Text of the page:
What sets Red Light District apart from other worlds is marketing. Mainly, the fact that marketing for real, non-virtual-world objects is EVERYWHERE. For everyone that can't find a partner in world or want to just buy porn instead, the RLD developers have created a 3D front end to porn and adult web surfing. Unlike other worlds, where you either must create your own content or find others to do it for you, content generation and placement are taken care of by the owner company, which is definitely a plus for the busy porn studio owner. On the user side, this doesn't make much of a difference, though. Click on a cube textured with a Sybian picture, and your web browser pops open to the Sybian store to buy one. Click on a picture of a naked woman (of which there are copious amounts, not a male to be seen unless fondling a female), and you're wisked to yet another webpage to enroll for an account on a porn website.
However, with the lackluster textures and boring architecture, what RLD has basically done is implemented managed VRML for porn sites. There is no cohesiveness to the world, no economic system, it is simply used to market porn or toys. It has the capabilities to let you "meet others" through profile searches, though in my time there, I saw 1 woman (who was doing a very good job of selling the service, moaning "all this can be yours if you have a vip account..." except with many more typos, whlle taking on a very quiet man) and 6 men (1 with VIP priviledges), so the pickings were slim. There is no virtual money, only links to things that will happily take your real, non-play-money backed credit card. The "Ooooh Shiny" factor of a virtual world may attract some people to at least pay the $20 for an initial account, but there doesn't seem to be any innovation in the product selling factor here.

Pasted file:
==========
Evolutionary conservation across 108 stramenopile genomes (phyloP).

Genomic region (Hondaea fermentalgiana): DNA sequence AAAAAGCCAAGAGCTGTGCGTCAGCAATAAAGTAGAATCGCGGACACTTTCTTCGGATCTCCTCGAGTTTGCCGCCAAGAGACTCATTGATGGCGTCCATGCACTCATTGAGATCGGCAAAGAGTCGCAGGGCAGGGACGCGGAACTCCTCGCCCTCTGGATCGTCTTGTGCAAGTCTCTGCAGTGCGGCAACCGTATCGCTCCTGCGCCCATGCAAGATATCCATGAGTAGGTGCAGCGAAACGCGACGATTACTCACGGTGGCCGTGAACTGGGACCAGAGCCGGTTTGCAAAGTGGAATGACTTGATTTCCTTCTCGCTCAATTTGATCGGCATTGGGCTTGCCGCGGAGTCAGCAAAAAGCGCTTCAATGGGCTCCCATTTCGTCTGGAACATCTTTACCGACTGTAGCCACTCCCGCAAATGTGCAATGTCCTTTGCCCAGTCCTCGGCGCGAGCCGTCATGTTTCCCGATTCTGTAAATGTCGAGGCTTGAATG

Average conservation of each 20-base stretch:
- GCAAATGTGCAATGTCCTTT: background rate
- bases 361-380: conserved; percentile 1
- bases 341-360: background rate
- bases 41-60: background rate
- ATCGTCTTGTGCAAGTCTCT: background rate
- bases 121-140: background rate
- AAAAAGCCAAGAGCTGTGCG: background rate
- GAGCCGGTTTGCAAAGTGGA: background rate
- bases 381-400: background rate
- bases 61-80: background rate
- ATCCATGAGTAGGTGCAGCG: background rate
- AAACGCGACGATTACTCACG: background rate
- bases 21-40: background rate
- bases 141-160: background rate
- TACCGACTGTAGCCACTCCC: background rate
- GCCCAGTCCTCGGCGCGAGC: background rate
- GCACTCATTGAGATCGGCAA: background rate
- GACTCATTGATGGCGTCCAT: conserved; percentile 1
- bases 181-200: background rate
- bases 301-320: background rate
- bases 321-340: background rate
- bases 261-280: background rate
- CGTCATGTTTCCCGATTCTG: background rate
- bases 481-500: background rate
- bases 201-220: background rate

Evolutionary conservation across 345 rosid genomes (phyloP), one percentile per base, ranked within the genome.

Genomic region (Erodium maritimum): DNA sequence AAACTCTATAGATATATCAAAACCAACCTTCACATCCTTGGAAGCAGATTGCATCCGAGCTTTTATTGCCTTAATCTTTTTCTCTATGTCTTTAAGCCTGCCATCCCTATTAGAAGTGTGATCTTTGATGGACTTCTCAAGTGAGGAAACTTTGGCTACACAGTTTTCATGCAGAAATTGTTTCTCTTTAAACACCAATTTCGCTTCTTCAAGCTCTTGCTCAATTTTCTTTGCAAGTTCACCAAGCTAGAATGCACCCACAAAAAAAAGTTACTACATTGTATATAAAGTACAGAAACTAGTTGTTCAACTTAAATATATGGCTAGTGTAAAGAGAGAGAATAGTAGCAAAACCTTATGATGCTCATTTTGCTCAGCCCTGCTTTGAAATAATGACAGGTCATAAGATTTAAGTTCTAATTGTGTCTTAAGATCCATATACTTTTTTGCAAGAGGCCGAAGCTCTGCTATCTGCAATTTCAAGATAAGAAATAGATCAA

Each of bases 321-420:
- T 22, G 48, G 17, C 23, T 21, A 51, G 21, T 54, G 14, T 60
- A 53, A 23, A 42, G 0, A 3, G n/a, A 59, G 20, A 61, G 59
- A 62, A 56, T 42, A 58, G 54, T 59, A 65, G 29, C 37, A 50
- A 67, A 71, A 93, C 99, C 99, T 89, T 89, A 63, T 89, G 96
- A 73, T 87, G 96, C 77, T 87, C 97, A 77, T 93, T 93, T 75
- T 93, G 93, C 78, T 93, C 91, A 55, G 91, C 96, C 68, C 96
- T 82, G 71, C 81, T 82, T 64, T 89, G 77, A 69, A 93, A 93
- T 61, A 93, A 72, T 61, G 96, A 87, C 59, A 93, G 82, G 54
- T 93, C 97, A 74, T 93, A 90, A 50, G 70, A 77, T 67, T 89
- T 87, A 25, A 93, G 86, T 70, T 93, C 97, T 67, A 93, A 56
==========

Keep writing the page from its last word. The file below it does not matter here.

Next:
SL Boutique and the Safety of the Monopoly Dollar
SL Boutique, on the other hand, might have a good idea going on here. SLB provides a way for Second Life vendors to market their wares on the web. Not only is this usually an easier interface for shoppers (as they have access to hundreds of content creators without having to worry about teleporting and flipping through vendors), it allows for buying of objects with in world money without having to actually /be/ in the world.